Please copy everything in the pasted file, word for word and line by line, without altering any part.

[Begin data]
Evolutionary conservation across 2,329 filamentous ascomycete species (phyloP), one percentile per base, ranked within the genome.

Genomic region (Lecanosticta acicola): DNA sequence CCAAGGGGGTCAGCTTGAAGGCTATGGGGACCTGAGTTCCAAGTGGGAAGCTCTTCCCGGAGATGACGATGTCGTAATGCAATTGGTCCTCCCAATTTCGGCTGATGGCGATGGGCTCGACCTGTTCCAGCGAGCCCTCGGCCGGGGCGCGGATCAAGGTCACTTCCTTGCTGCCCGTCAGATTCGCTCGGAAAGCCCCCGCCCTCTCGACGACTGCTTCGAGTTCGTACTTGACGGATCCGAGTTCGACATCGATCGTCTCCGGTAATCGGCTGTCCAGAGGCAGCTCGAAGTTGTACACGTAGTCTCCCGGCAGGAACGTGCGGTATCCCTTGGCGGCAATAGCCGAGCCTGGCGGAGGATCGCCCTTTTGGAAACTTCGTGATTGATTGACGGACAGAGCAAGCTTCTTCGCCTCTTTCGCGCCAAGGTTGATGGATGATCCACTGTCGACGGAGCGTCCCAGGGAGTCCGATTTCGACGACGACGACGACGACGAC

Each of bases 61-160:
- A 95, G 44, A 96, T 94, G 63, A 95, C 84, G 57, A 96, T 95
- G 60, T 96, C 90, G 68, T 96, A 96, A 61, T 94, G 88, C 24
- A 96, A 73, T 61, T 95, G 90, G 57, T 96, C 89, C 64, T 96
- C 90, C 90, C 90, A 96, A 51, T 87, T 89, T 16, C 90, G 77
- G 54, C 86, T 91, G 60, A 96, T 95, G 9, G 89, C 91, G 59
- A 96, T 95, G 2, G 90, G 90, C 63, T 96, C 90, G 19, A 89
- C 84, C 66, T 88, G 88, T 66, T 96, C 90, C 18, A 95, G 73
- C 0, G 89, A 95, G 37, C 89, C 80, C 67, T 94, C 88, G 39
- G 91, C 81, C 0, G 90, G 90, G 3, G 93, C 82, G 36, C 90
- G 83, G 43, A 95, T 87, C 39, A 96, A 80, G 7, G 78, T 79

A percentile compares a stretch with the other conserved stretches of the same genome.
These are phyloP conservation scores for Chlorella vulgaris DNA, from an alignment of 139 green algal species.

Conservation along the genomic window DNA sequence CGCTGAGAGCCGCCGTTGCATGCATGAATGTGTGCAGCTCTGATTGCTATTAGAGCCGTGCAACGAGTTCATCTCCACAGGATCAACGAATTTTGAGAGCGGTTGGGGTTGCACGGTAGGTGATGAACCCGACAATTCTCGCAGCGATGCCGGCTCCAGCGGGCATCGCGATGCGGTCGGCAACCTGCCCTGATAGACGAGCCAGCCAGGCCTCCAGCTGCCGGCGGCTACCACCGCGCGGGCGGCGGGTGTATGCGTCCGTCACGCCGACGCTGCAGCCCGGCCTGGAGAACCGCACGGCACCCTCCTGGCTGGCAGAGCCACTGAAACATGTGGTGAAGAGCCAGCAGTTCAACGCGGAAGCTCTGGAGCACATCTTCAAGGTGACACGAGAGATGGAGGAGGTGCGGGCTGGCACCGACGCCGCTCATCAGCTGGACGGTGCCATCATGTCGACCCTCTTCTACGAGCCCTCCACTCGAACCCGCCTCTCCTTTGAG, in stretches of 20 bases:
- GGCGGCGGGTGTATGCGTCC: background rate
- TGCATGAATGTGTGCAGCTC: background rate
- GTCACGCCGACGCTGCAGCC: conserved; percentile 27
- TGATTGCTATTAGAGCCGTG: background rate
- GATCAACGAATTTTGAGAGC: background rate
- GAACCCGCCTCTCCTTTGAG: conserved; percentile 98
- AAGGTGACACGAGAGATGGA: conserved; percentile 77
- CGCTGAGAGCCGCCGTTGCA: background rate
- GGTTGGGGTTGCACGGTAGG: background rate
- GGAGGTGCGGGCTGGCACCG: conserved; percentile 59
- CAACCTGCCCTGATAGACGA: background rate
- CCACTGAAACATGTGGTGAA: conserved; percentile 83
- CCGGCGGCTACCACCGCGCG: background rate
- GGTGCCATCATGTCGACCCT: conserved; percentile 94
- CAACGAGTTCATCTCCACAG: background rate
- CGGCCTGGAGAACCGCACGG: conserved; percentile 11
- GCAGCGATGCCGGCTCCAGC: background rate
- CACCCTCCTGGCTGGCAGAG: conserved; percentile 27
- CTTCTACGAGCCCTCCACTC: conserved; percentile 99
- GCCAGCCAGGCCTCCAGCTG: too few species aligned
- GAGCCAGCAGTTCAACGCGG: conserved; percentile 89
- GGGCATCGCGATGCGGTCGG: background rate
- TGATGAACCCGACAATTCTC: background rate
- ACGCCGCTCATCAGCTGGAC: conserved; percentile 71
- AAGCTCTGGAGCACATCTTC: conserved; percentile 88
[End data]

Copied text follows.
Evolutionary conservation across 2,329 filamentous ascomycete species (phyloP), one percentile per base, ranked within the genome.

Genomic region (Lecanosticta acicola): DNA sequence CCAAGGGGGTCAGCTTGAAGGCTATGGGGACCTGAGTTCCAAGTGGGAAGCTCTTCCCGGAGATGACGATGTCGTAATGCAATTGGTCCTCCCAATTTCGGCTGATGGCGATGGGCTCGACCTGTTCCAGCGAGCCCTCGGCCGGGGCGCGGATCAAGGTCACTTCCTTGCTGCCCGTCAGATTCGCTCGGAAAGCCCCCGCCCTCTCGACGACTGCTTCGAGTTCGTACTTGACGGATCCGAGTTCGACATCGATCGTCTCCGGTAATCGGCTGTCCAGAGGCAGCTCGAAGTTGTACACGTAGTCTCCCGGCAGGAACGTGCGGTATCCCTTGGCGGCAATAGCCGAGCCTGGCGGAGGATCGCCCTTTTGGAAACTTCGTGATTGATTGACGGACAGAGCAAGCTTCTTCGCCTCTTTCGCGCCAAGGTTGATGGATGATCCACTGTCGACGGAGCGTCCCAGGGAGTCCGATTTCGACGACGACGACGACGACGAC

Each of bases 61-160:
- A 95, G 44, A 96, T 94, G 63, A 95, C 84, G 57, A 96, T 95
- G 60, T 96, C 90, G 68, T 96, A 96, A 61, T 94, G 88, C 24
- A 96, A 73, T 61, T 95, G 90, G 57, T 96, C 89, C 64, T 96
- C 90, C 90, C 90, A 96, A 51, T 87, T 89, T 16, C 90, G 77
- G 54, C 86, T 91, G 60, A 96, T 95, G 9, G 89, C 91, G 59
- A 96, T 95, G 2, G 90, G 90, C 63, T 96, C 90, G 19, A 89
- C 84, C 66, T 88, G 88, T 66, T 96, C 90, C 18, A 95, G 73
- C 0, G 89, A 95, G 37, C 89, C 80, C 67, T 94, C 88, G 39
- G 91, C 81, C 0, G 90, G 90, G 3, G 93, C 82, G 36, C 90
- G 83, G 43, A 95, T 87, C 39, A 96, A 80, G 7, G 78, T 79

A percentile compares a stretch with the other conserved stretches of the same genome.
These are phyloP conservation scores for Chlorella vulgaris DNA, from an alignment of 139 green algal species.

Conservation along the genomic window DNA sequence CGCTGAGAGCCGCCGTTGCATGCATGAATGTGTGCAGCTCTGATTGCTATTAGAGCCGTGCAACGAGTTCATCTCCACAGGATCAACGAATTTTGAGAGCGGTTGGGGTTGCACGGTAGGTGATGAACCCGACAATTCTCGCAGCGATGCCGGCTCCAGCGGGCATCGCGATGCGGTCGGCAACCTGCCCTGATAGACGAGCCAGCCAGGCCTCCAGCTGCCGGCGGCTACCACCGCGCGGGCGGCGGGTGTATGCGTCCGTCACGCCGACGCTGCAGCCCGGCCTGGAGAACCGCACGGCACCCTCCTGGCTGGCAGAGCCACTGAAACATGTGGTGAAGAGCCAGCAGTTCAACGCGGAAGCTCTGGAGCACATCTTCAAGGTGACACGAGAGATGGAGGAGGTGCGGGCTGGCACCGACGCCGCTCATCAGCTGGACGGTGCCATCATGTCGACCCTCTTCTACGAGCCCTCCACTCGAACCCGCCTCTCCTTTGAG, in stretches of 20 bases:
- GGCGGCGGGTGTATGCGTCC: background rate
- TGCATGAATGTGTGCAGCTC: background rate
- GTCACGCCGACGCTGCAGCC: conserved; percentile 27
- TGATTGCTATTAGAGCCGTG: background rate
- GATCAACGAATTTTGAGAGC: background rate
- GAACCCGCCTCTCCTTTGAG: conserved; percentile 98
- AAGGTGACACGAGAGATGGA: conserved; percentile 77
- CGCTGAGAGCCGCCGTTGCA: background rate
- GGTTGGGGTTGCACGGTAGG: background rate
- GGAGGTGCGGGCTGGCACCG: conserved; percentile 59
- CAACCTGCCCTGATAGACGA: background rate
- CCACTGAAACATGTGGTGAA: conserved; percentile 83
- CCGGCGGCTACCACCGCGCG: background rate
- GGTGCCATCATGTCGACCCT: conserved; percentile 94
- CAACGAGTTCATCTCCACAG: background rate
- CGGCCTGGAGAACCGCACGG: conserved; percentile 11
- GCAGCGATGCCGGCTCCAGC: background rate
- CACCCTCCTGGCTGGCAGAG: conserved; percentile 27
- CTTCTACGAGCCCTCCACTC: conserved; percentile 99
- GCCAGCCAGGCCTCCAGCTG: too few species aligned
- GAGCCAGCAGTTCAACGCGG: conserved; percentile 89
- GGGCATCGCGATGCGGTCGG: background rate
- TGATGAACCCGACAATTCTC: background rate
- ACGCCGCTCATCAGCTGGAC: conserved; percentile 71
- AAGCTCTGGAGCACATCTTC: conserved; percentile 88